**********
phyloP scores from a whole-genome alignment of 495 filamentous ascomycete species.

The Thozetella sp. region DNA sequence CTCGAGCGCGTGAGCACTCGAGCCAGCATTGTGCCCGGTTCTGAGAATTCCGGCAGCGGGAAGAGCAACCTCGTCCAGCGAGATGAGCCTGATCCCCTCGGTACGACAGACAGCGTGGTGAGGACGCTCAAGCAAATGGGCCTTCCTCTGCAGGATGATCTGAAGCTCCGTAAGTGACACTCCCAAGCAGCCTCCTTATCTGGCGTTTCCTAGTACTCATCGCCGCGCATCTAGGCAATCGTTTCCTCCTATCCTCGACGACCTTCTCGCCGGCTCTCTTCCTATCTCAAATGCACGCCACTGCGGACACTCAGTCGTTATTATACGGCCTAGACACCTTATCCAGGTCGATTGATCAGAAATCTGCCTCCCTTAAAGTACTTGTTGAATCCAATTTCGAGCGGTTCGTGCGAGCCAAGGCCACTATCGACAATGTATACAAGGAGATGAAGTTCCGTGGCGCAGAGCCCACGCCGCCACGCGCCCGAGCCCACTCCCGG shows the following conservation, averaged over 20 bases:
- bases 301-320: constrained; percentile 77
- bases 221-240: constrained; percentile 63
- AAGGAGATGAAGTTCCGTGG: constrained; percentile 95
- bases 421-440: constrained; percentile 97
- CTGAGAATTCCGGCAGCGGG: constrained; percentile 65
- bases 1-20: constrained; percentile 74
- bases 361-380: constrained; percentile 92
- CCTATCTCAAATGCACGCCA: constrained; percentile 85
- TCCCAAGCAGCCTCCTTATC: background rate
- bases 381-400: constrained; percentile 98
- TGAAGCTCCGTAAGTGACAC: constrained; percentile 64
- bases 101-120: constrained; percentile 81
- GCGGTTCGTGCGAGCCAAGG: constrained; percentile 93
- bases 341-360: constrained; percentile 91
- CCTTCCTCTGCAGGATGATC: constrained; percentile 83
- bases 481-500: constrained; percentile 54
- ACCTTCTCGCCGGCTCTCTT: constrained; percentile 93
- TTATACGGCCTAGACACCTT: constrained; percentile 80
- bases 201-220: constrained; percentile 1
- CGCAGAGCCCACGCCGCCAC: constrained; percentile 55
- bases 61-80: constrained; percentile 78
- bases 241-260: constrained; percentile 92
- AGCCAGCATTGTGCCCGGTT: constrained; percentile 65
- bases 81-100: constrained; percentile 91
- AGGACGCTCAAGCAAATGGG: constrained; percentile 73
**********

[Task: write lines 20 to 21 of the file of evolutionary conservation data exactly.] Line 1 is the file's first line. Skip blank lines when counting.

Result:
- TTATACGGCCTAGACACCTT: constrained; percentile 80
- bases 201-220: constrained; percentile 1